I Hope This Never Happens

She walked through the cavernous home of the past. She glanced on the walls and made notes of the last names of people that had obviously meant something to someone at some point. This must have been an important place once, she thought.

Her heels clicked against the unyielding tile and echoed through the building where no living person inhabited. Anxiety tugged at her soul and her breathing increased. So many times she had heard tales of predators chasing after unsuspecting victims through confusing labyrinths such as this. She knew that it was probably a mistake, but she could not resist the urge to speak.

“Hello?” Her voice bounced through the oddly crafted halls and joined the percussion only made by the sting of her stilettos against tiles. “Is anyone there?”

“I’ll be right with you,” an aged voice sprang from a direction she couldn’t immediately place. She wondered if she could hide behind something or maybe something on the walls was removable and could be used as a weapon.

“Take your time,” she replied shakily. She ran a hand against the dusty walls and stopped when a glint caught her eye. She spied a set of numbers etched on a metal plate. After observing it for a moment she wondered what it meant.

“What names are you by?” the voice called out. She softly chuckled at the unintentional game of Marco Polo she had started. After shifting the dust from the wall she read the name aloud and waited until she heard a shuffle of movement.

“Disgusting,” she muttered as she clapped her hands together to rid herself of the filth on her palm.

“Sorry about the wait,” a man said as he slowly approached her. He was much older than she anticipated or perhaps it was the pure white of his beard that drew attention to the long lines on his face. She thought about how easy it would be to remove those, but decided it would be impolite to mention that to a complete stranger.

“That’s okay,” she replied. “I didn’t even know anyone was here.”

“Here?” the man chuckled, lightness in his eyes. “This was once a place where people would congregate to pay their respects. Some would only stay a few minutes while others would spend hours.”

“Why would anyone want to spend time in such a dreadful place?” She stopped and slapped her hand to her mouth. She swallowed hard and recollected her thoughts. “I’m sorry. I just meant-“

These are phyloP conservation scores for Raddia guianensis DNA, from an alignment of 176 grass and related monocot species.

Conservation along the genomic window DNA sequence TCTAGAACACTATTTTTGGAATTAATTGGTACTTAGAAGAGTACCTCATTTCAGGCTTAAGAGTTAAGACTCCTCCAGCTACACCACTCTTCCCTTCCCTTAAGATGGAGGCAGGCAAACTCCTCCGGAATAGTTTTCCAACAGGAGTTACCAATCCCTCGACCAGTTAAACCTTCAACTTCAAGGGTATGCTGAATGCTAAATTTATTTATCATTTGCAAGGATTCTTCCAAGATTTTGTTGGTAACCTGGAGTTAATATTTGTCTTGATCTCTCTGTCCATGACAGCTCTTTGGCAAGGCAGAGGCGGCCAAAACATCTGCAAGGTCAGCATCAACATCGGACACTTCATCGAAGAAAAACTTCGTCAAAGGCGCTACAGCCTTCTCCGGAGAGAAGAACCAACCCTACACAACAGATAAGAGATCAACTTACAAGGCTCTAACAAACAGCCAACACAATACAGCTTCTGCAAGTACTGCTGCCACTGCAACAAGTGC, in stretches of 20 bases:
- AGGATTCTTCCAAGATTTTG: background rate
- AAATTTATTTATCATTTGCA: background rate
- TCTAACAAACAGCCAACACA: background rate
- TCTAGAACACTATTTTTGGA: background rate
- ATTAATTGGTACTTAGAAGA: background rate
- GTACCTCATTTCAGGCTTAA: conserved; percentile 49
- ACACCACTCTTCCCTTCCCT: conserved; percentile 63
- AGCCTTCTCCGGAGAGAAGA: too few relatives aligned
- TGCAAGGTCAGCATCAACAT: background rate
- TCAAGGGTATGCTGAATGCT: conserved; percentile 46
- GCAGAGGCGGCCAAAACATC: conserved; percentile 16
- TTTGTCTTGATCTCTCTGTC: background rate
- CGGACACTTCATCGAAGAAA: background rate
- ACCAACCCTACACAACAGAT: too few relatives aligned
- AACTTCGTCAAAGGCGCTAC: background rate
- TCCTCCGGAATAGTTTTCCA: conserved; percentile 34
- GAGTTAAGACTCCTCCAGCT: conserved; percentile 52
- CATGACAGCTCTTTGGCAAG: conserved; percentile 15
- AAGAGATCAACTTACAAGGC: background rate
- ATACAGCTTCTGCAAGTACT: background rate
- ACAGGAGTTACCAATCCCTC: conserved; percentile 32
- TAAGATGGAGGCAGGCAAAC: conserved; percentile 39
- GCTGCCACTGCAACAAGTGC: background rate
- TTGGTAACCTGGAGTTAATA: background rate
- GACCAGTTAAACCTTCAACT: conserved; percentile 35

“Exactly what you said,” he replied with a laugh. “I’m not bothered by it. In fact, I do have some pictures to prove it if you’d like to see them.”

She nodded emphatically and waited for him to share. To her surprise, he turned and started to shuffle away.

“Wait!” She all but shouted. “I thought you were going to show me the pictures! Did you leave your computer somewhere? I have one here if you’d like to use it.”

“They’re old printed pictures. I don’t have them on a computer.” His smile widened and his crows feet became more pronounced.

She cocked her head to the side before shrugging and following him to a corner in the catacombs. A worn and beyond repair wooden door sat next to the door frame. He sheepishly turned to her and explained that no one visited anymore so a door was pretty much useless.

He led her into a room covered in stacks of something that looked like fragile cloth. He tossed something heavy to the ground and it landed with a resounding smack. She could hear the echo travel from the room and dance into the open space. She watched him shift things on his desk and finally he handed her a square of material with a picture etched on it.

The man had not lied. The building was apparently a frequent hotspot in the past. Children and adults reached to the walls and pulled out the name plates. She shivered slightly at the ghost town it had become.

“This is paper, isn’t it?” She ran her fingers over the glossy surface.

“It’s one type of paper,” he said with a nod. “There are about fourty different types of paper in this room.” He gestured at a bound stack of the material on his desk. She leaned forward and looked at the words.

“Gulliver’s Travels?” She exclaimed. “I’ve read this before. On my computer.”

His smile slid into a slight frown and she could see tears forming in his eyes. He swallowed with difficulty and as he spoke his voice broke. “This is one of the last copies in existence.”

Her phone buzzed and she yanked it from her pocket. She sighed. “I have to leave for an appointment. Would it be possible for me to visit again tomorrow?”

“Sure,” he replied. “Thank you. It has been very lonely in here for the last few years. I look forward to your return.”

She stepped out of the building and glanced back at the mausoleum. As she slid into her car and sped off to her meeting, happiness and excitement surged through her. In 24 hours she would return to the building called “the Public Library”.

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